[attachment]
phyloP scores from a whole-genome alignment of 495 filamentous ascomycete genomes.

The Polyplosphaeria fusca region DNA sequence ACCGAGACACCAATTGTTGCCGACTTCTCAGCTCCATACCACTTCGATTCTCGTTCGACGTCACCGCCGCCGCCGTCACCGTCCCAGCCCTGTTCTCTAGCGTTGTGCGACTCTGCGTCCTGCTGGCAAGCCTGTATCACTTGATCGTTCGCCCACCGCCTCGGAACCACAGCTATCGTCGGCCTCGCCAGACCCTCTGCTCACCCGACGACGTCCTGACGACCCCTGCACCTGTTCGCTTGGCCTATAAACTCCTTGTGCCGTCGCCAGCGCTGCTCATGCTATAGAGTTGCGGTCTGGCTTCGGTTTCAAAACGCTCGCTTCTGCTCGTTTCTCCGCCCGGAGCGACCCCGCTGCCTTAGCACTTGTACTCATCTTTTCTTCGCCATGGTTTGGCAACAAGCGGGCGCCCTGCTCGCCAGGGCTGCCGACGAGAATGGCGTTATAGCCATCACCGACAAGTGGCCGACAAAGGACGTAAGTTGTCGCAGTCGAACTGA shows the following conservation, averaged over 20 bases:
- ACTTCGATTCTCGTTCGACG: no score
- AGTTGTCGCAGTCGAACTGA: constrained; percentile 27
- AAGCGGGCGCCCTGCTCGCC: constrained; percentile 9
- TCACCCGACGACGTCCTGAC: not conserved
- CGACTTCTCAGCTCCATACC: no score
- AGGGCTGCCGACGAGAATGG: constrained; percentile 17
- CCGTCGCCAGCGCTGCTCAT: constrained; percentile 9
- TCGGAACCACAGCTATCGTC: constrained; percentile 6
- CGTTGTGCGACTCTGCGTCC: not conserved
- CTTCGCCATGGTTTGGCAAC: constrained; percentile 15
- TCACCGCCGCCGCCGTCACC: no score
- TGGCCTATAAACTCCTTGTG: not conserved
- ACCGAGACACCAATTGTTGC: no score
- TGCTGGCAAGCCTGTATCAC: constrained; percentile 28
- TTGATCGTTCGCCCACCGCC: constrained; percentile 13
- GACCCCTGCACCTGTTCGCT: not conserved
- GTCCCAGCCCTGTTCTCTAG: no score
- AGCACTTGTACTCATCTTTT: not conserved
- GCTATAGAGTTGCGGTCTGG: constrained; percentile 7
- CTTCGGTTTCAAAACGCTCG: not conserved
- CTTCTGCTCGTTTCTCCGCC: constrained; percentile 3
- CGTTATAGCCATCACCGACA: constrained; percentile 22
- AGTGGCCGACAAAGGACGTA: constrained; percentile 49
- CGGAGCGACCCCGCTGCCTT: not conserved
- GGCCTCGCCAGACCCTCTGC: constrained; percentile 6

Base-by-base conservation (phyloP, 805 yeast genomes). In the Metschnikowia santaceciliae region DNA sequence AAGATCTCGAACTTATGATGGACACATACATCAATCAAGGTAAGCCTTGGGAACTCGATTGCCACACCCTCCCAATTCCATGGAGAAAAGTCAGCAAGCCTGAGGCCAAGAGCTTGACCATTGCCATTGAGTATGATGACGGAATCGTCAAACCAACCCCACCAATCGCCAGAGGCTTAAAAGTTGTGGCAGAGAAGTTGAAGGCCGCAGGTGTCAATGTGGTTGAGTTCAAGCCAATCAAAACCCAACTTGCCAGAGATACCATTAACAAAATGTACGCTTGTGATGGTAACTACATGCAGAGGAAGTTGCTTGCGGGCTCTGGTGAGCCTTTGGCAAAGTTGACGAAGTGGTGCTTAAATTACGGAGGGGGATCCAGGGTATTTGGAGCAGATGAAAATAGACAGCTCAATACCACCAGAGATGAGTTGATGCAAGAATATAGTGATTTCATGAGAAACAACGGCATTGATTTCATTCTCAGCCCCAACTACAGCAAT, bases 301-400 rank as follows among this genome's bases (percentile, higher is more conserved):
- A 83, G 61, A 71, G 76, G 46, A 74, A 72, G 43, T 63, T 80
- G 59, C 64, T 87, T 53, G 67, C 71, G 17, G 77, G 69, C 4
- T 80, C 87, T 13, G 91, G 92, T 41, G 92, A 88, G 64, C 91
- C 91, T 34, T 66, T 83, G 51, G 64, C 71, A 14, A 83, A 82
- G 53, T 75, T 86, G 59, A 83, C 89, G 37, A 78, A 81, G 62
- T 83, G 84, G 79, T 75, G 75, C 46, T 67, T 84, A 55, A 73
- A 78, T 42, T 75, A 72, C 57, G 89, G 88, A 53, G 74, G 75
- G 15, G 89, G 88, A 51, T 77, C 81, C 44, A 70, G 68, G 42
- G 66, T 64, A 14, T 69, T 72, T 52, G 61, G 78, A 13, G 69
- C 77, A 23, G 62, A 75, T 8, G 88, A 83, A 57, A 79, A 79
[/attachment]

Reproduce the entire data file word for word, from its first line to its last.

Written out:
phyloP scores from a whole-genome alignment of 495 filamentous ascomycete genomes.

The Polyplosphaeria fusca region DNA sequence ACCGAGACACCAATTGTTGCCGACTTCTCAGCTCCATACCACTTCGATTCTCGTTCGACGTCACCGCCGCCGCCGTCACCGTCCCAGCCCTGTTCTCTAGCGTTGTGCGACTCTGCGTCCTGCTGGCAAGCCTGTATCACTTGATCGTTCGCCCACCGCCTCGGAACCACAGCTATCGTCGGCCTCGCCAGACCCTCTGCTCACCCGACGACGTCCTGACGACCCCTGCACCTGTTCGCTTGGCCTATAAACTCCTTGTGCCGTCGCCAGCGCTGCTCATGCTATAGAGTTGCGGTCTGGCTTCGGTTTCAAAACGCTCGCTTCTGCTCGTTTCTCCGCCCGGAGCGACCCCGCTGCCTTAGCACTTGTACTCATCTTTTCTTCGCCATGGTTTGGCAACAAGCGGGCGCCCTGCTCGCCAGGGCTGCCGACGAGAATGGCGTTATAGCCATCACCGACAAGTGGCCGACAAAGGACGTAAGTTGTCGCAGTCGAACTGA shows the following conservation, averaged over 20 bases:
- ACTTCGATTCTCGTTCGACG: no score
- AGTTGTCGCAGTCGAACTGA: constrained; percentile 27
- AAGCGGGCGCCCTGCTCGCC: constrained; percentile 9
- TCACCCGACGACGTCCTGAC: not conserved
- CGACTTCTCAGCTCCATACC: no score
- AGGGCTGCCGACGAGAATGG: constrained; percentile 17
- CCGTCGCCAGCGCTGCTCAT: constrained; percentile 9
- TCGGAACCACAGCTATCGTC: constrained; percentile 6
- CGTTGTGCGACTCTGCGTCC: not conserved
- CTTCGCCATGGTTTGGCAAC: constrained; percentile 15
- TCACCGCCGCCGCCGTCACC: no score
- TGGCCTATAAACTCCTTGTG: not conserved
- ACCGAGACACCAATTGTTGC: no score
- TGCTGGCAAGCCTGTATCAC: constrained; percentile 28
- TTGATCGTTCGCCCACCGCC: constrained; percentile 13
- GACCCCTGCACCTGTTCGCT: not conserved
- GTCCCAGCCCTGTTCTCTAG: no score
- AGCACTTGTACTCATCTTTT: not conserved
- GCTATAGAGTTGCGGTCTGG: constrained; percentile 7
- CTTCGGTTTCAAAACGCTCG: not conserved
- CTTCTGCTCGTTTCTCCGCC: constrained; percentile 3
- CGTTATAGCCATCACCGACA: constrained; percentile 22
- AGTGGCCGACAAAGGACGTA: constrained; percentile 49
- CGGAGCGACCCCGCTGCCTT: not conserved
- GGCCTCGCCAGACCCTCTGC: constrained; percentile 6

Base-by-base conservation (phyloP, 805 yeast genomes). In the Metschnikowia santaceciliae region DNA sequence AAGATCTCGAACTTATGATGGACACATACATCAATCAAGGTAAGCCTTGGGAACTCGATTGCCACACCCTCCCAATTCCATGGAGAAAAGTCAGCAAGCCTGAGGCCAAGAGCTTGACCATTGCCATTGAGTATGATGACGGAATCGTCAAACCAACCCCACCAATCGCCAGAGGCTTAAAAGTTGTGGCAGAGAAGTTGAAGGCCGCAGGTGTCAATGTGGTTGAGTTCAAGCCAATCAAAACCCAACTTGCCAGAGATACCATTAACAAAATGTACGCTTGTGATGGTAACTACATGCAGAGGAAGTTGCTTGCGGGCTCTGGTGAGCCTTTGGCAAAGTTGACGAAGTGGTGCTTAAATTACGGAGGGGGATCCAGGGTATTTGGAGCAGATGAAAATAGACAGCTCAATACCACCAGAGATGAGTTGATGCAAGAATATAGTGATTTCATGAGAAACAACGGCATTGATTTCATTCTCAGCCCCAACTACAGCAAT, bases 301-400 rank as follows among this genome's bases (percentile, higher is more conserved):
- A 83, G 61, A 71, G 76, G 46, A 74, A 72, G 43, T 63, T 80
- G 59, C 64, T 87, T 53, G 67, C 71, G 17, G 77, G 69, C 4
- T 80, C 87, T 13, G 91, G 92, T 41, G 92, A 88, G 64, C 91
- C 91, T 34, T 66, T 83, G 51, G 64, C 71, A 14, A 83, A 82
- G 53, T 75, T 86, G 59, A 83, C 89, G 37, A 78, A 81, G 62
- T 83, G 84, G 79, T 75, G 75, C 46, T 67, T 84, A 55, A 73
- A 78, T 42, T 75, A 72, C 57, G 89, G 88, A 53, G 74, G 75
- G 15, G 89, G 88, A 51, T 77, C 81, C 44, A 70, G 68, G 42
- G 66, T 64, A 14, T 69, T 72, T 52, G 61, G 78, A 13, G 69
- C 77, A 23, G 62, A 75, T 8, G 88, A 83, A 57, A 79, A 79